Doctors will collect the samples from patients for testing. If they test positive, they will be shifted to the Kuwait Bangladesh Friendship Government Hospital – where there is a special Covid-19 unit for pregnant patients.
Nahreen Akhter, professor of feto-maternal medicine of Bangabandhu Sheikh Mujib Medical University (BSMMU), said, "We are consulting them over the phone or giving suggestions online. As pregnant women do not have a strong immune system, we are suggesting they stay home if there is no emergency."
"Still, those whose delivery dates are approaching must go to the hospital. We are treating them with the utmost care. Even the ambulance drivers are maintaining the codes of wearing masks and gloves," said Dr Nahreen.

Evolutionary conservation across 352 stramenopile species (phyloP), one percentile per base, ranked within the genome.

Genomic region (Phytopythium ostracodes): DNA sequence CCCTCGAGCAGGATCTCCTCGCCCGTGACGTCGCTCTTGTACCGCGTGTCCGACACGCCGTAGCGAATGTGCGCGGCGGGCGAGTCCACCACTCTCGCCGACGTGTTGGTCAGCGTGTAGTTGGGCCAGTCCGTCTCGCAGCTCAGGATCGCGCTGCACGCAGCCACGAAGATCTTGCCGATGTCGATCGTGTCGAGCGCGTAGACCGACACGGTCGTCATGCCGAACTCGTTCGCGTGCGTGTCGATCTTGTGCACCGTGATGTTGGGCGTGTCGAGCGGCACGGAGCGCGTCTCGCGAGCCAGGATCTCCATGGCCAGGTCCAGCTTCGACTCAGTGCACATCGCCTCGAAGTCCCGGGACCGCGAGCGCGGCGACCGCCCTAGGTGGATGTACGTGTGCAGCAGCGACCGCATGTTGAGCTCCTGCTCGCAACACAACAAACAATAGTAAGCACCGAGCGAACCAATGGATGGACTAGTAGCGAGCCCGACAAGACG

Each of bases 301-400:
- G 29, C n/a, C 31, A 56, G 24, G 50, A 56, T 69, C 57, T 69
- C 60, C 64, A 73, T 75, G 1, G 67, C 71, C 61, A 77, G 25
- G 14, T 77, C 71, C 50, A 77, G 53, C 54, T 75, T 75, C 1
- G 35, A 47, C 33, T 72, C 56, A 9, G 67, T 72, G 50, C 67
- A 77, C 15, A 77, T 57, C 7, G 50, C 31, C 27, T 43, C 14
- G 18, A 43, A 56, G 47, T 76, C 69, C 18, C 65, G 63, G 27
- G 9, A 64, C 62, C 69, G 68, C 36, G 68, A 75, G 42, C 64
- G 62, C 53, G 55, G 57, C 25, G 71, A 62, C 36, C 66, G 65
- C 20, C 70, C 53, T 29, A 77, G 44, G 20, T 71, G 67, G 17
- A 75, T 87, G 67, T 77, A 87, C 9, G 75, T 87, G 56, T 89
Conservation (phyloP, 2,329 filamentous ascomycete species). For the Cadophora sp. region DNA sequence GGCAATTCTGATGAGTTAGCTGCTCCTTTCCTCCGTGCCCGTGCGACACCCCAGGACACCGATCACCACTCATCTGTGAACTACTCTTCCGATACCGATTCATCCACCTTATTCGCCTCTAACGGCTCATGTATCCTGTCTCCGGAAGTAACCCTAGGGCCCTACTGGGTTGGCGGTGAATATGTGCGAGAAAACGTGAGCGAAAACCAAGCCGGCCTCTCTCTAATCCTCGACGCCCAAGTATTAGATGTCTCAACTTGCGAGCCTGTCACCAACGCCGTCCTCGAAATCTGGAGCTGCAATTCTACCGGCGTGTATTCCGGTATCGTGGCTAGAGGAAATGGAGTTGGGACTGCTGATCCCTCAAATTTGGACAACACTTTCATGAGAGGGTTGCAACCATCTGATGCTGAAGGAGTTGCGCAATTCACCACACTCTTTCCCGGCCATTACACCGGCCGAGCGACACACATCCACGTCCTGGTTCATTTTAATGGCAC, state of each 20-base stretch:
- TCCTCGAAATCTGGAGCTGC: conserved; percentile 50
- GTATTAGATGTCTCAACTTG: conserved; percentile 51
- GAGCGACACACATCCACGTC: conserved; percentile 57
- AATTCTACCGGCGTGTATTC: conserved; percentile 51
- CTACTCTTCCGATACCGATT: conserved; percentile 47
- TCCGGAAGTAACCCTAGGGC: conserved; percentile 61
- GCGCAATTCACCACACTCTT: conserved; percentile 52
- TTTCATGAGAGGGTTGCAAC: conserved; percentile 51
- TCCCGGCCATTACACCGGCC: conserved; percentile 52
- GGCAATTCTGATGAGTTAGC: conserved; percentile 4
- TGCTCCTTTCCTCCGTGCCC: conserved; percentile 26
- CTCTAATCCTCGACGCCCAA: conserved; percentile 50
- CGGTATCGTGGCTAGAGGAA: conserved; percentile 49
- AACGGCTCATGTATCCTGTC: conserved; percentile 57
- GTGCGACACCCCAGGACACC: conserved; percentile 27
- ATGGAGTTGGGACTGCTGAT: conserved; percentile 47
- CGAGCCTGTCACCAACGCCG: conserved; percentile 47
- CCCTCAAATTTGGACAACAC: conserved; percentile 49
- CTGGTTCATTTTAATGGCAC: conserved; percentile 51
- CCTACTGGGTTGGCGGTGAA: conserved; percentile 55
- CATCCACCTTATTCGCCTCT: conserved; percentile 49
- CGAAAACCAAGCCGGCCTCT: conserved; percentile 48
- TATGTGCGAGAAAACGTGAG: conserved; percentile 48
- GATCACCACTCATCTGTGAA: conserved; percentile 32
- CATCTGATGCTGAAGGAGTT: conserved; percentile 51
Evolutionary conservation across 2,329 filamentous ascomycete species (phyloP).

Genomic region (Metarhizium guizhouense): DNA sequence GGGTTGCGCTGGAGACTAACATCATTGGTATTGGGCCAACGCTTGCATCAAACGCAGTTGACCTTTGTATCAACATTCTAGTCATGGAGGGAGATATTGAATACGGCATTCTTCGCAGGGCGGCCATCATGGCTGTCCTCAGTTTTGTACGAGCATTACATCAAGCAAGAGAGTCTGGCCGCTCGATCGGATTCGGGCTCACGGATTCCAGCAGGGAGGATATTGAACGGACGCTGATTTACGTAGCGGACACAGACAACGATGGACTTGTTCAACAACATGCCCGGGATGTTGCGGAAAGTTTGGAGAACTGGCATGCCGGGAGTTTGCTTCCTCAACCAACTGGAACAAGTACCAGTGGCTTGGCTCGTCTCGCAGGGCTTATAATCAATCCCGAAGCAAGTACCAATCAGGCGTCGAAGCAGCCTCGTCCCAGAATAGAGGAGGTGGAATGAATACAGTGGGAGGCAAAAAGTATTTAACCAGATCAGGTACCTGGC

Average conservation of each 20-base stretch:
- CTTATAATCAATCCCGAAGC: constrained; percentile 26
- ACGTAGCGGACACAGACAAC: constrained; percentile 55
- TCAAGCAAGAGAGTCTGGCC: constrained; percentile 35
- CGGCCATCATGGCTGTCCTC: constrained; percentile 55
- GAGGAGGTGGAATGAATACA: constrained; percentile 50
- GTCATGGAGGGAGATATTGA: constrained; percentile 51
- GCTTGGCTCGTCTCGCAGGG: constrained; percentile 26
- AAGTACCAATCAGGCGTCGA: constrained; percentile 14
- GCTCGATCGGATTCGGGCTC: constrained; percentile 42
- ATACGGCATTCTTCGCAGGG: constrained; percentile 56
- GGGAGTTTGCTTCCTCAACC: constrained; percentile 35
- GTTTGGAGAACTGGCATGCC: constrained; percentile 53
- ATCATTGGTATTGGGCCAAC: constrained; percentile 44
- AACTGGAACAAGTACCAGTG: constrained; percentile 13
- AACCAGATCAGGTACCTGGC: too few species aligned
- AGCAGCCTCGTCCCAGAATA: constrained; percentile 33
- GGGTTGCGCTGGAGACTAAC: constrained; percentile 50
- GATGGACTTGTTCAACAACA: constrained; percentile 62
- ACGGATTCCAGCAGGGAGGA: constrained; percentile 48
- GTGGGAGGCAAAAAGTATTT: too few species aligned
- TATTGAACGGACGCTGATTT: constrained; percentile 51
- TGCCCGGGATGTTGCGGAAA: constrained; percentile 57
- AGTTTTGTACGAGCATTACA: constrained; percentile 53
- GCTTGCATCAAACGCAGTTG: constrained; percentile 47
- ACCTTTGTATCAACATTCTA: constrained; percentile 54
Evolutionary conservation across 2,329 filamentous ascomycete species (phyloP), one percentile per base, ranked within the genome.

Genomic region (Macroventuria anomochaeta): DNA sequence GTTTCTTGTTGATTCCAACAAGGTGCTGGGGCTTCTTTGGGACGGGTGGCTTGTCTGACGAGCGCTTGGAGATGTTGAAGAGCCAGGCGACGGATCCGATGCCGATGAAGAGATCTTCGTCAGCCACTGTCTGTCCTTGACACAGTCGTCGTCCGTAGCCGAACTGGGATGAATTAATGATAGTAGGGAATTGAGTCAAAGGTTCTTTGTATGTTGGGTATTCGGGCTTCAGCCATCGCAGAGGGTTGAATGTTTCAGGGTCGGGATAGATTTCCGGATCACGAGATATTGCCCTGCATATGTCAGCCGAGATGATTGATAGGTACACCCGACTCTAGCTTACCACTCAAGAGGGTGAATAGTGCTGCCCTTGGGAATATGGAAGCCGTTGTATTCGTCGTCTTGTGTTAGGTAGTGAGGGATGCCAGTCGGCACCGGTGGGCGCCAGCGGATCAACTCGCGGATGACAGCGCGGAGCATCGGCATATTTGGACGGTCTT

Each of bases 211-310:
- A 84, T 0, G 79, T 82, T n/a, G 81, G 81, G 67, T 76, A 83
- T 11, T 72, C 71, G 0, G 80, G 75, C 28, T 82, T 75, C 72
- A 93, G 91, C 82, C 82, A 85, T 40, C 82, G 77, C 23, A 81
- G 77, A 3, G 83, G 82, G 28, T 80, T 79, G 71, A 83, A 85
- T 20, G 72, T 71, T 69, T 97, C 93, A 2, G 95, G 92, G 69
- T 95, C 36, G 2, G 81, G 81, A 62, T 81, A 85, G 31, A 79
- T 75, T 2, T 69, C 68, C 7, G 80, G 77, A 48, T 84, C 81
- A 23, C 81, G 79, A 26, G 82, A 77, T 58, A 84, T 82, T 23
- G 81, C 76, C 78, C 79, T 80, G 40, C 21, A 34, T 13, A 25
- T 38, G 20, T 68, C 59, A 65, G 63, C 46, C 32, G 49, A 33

Dr Kazi Foyeza Akhter, who has her chamber at BRB Hospitals Limited, said she has a separate labour and delivery unit to take care of mothers. The unit is following the fundamental guidelines for those who are not Covid-19 positive. She, along with her attendants, always wear personal protection equipment to reduce the risk of virus transmission.
She said, "There are a few doctors who have closed their chambers to reduce the risks of transmission. Patients are suffering because of that."
However, she has kept the services open. The team takes a short history of every patient coming to her chamber.